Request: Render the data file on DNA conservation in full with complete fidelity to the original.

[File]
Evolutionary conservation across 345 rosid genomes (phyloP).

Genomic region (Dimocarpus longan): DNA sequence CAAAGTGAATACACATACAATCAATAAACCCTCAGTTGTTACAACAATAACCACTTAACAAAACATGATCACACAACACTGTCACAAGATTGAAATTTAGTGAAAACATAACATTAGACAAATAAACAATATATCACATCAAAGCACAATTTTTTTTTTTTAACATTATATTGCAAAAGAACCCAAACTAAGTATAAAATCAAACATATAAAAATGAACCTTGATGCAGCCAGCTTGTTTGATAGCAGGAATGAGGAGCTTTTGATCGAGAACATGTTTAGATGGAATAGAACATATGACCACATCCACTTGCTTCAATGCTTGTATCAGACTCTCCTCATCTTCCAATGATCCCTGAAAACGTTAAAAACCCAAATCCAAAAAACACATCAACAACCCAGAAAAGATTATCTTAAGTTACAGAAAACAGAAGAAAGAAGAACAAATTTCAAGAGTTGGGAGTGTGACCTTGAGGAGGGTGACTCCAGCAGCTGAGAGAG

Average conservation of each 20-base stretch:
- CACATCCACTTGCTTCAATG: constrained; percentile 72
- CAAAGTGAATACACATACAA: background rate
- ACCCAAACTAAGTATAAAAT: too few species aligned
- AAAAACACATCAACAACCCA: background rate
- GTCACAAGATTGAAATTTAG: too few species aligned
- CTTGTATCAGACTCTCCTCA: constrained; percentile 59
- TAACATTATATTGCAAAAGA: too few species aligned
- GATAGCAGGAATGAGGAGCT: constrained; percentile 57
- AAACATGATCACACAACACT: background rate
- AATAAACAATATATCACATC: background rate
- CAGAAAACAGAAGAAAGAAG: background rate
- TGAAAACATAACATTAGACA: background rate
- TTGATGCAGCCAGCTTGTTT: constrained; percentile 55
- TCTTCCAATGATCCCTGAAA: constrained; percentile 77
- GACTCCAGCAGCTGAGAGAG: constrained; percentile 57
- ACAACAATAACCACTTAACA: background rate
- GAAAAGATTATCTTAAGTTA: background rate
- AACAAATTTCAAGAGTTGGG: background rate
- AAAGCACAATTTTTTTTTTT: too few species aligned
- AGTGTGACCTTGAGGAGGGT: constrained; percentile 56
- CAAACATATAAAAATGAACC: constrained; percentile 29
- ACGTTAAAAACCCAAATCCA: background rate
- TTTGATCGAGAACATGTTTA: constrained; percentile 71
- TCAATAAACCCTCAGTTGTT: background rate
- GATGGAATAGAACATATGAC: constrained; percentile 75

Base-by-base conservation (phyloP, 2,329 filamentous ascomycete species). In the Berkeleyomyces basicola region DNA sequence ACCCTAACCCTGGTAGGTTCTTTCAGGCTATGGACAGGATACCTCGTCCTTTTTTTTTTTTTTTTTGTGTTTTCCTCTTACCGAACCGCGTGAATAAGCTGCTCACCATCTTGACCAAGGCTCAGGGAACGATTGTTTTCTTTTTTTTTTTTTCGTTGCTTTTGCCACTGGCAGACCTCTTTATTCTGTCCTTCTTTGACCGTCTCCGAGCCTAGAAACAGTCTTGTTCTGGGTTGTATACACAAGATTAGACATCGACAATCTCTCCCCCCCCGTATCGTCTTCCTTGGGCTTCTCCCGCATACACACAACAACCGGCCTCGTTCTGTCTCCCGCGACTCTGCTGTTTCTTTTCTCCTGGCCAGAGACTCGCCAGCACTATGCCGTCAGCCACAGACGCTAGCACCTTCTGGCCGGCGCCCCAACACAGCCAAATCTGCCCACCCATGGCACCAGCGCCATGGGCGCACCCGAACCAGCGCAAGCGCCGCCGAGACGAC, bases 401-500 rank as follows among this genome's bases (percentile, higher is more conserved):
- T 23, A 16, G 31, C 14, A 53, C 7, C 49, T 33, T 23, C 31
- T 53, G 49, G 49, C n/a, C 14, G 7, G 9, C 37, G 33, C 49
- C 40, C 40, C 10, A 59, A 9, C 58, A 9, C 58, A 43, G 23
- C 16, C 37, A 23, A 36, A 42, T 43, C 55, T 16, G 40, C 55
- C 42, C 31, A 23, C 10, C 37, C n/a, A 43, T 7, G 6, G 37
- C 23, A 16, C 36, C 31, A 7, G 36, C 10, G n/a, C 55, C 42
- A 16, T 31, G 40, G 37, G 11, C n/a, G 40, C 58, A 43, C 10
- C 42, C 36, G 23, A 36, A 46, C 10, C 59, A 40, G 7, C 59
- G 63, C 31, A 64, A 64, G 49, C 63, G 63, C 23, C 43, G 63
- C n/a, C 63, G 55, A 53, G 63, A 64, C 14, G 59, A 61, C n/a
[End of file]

Evolutionary conservation across 345 rosid genomes (phyloP).

Genomic region (Dimocarpus longan): DNA sequence CAAAGTGAATACACATACAATCAATAAACCCTCAGTTGTTACAACAATAACCACTTAACAAAACATGATCACACAACACTGTCACAAGATTGAAATTTAGTGAAAACATAACATTAGACAAATAAACAATATATCACATCAAAGCACAATTTTTTTTTTTTAACATTATATTGCAAAAGAACCCAAACTAAGTATAAAATCAAACATATAAAAATGAACCTTGATGCAGCCAGCTTGTTTGATAGCAGGAATGAGGAGCTTTTGATCGAGAACATGTTTAGATGGAATAGAACATATGACCACATCCACTTGCTTCAATGCTTGTATCAGACTCTCCTCATCTTCCAATGATCCCTGAAAACGTTAAAAACCCAAATCCAAAAAACACATCAACAACCCAGAAAAGATTATCTTAAGTTACAGAAAACAGAAGAAAGAAGAACAAATTTCAAGAGTTGGGAGTGTGACCTTGAGGAGGGTGACTCCAGCAGCTGAGAGAG

Average conservation of each 20-base stretch:
- CACATCCACTTGCTTCAATG: constrained; percentile 72
- CAAAGTGAATACACATACAA: background rate
- ACCCAAACTAAGTATAAAAT: too few species aligned
- AAAAACACATCAACAACCCA: background rate
- GTCACAAGATTGAAATTTAG: too few species aligned
- CTTGTATCAGACTCTCCTCA: constrained; percentile 59
- TAACATTATATTGCAAAAGA: too few species aligned
- GATAGCAGGAATGAGGAGCT: constrained; percentile 57
- AAACATGATCACACAACACT: background rate
- AATAAACAATATATCACATC: background rate
- CAGAAAACAGAAGAAAGAAG: background rate
- TGAAAACATAACATTAGACA: background rate
- TTGATGCAGCCAGCTTGTTT: constrained; percentile 55
- TCTTCCAATGATCCCTGAAA: constrained; percentile 77
- GACTCCAGCAGCTGAGAGAG: constrained; percentile 57
- ACAACAATAACCACTTAACA: background rate
- GAAAAGATTATCTTAAGTTA: background rate
- AACAAATTTCAAGAGTTGGG: background rate
- AAAGCACAATTTTTTTTTTT: too few species aligned
- AGTGTGACCTTGAGGAGGGT: constrained; percentile 56
- CAAACATATAAAAATGAACC: constrained; percentile 29
- ACGTTAAAAACCCAAATCCA: background rate
- TTTGATCGAGAACATGTTTA: constrained; percentile 71
- TCAATAAACCCTCAGTTGTT: background rate
- GATGGAATAGAACATATGAC: constrained; percentile 75

Base-by-base conservation (phyloP, 2,329 filamentous ascomycete species). In the Berkeleyomyces basicola region DNA sequence ACCCTAACCCTGGTAGGTTCTTTCAGGCTATGGACAGGATACCTCGTCCTTTTTTTTTTTTTTTTTGTGTTTTCCTCTTACCGAACCGCGTGAATAAGCTGCTCACCATCTTGACCAAGGCTCAGGGAACGATTGTTTTCTTTTTTTTTTTTTCGTTGCTTTTGCCACTGGCAGACCTCTTTATTCTGTCCTTCTTTGACCGTCTCCGAGCCTAGAAACAGTCTTGTTCTGGGTTGTATACACAAGATTAGACATCGACAATCTCTCCCCCCCCGTATCGTCTTCCTTGGGCTTCTCCCGCATACACACAACAACCGGCCTCGTTCTGTCTCCCGCGACTCTGCTGTTTCTTTTCTCCTGGCCAGAGACTCGCCAGCACTATGCCGTCAGCCACAGACGCTAGCACCTTCTGGCCGGCGCCCCAACACAGCCAAATCTGCCCACCCATGGCACCAGCGCCATGGGCGCACCCGAACCAGCGCAAGCGCCGCCGAGACGAC, bases 401-500 rank as follows among this genome's bases (percentile, higher is more conserved):
- T 23, A 16, G 31, C 14, A 53, C 7, C 49, T 33, T 23, C 31
- T 53, G 49, G 49, C n/a, C 14, G 7, G 9, C 37, G 33, C 49
- C 40, C 40, C 10, A 59, A 9, C 58, A 9, C 58, A 43, G 23
- C 16, C 37, A 23, A 36, A 42, T 43, C 55, T 16, G 40, C 55
- C 42, C 31, A 23, C 10, C 37, C n/a, A 43, T 7, G 6, G 37
- C 23, A 16, C 36, C 31, A 7, G 36, C 10, G n/a, C 55, C 42
- A 16, T 31, G 40, G 37, G 11, C n/a, G 40, C 58, A 43, C 10
- C 42, C 36, G 23, A 36, A 46, C 10, C 59, A 40, G 7, C 59
- G 63, C 31, A 64, A 64, G 49, C 63, G 63, C 23, C 43, G 63
- C n/a, C 63, G 55, A 53, G 63, A 64, C 14, G 59, A 61, C n/a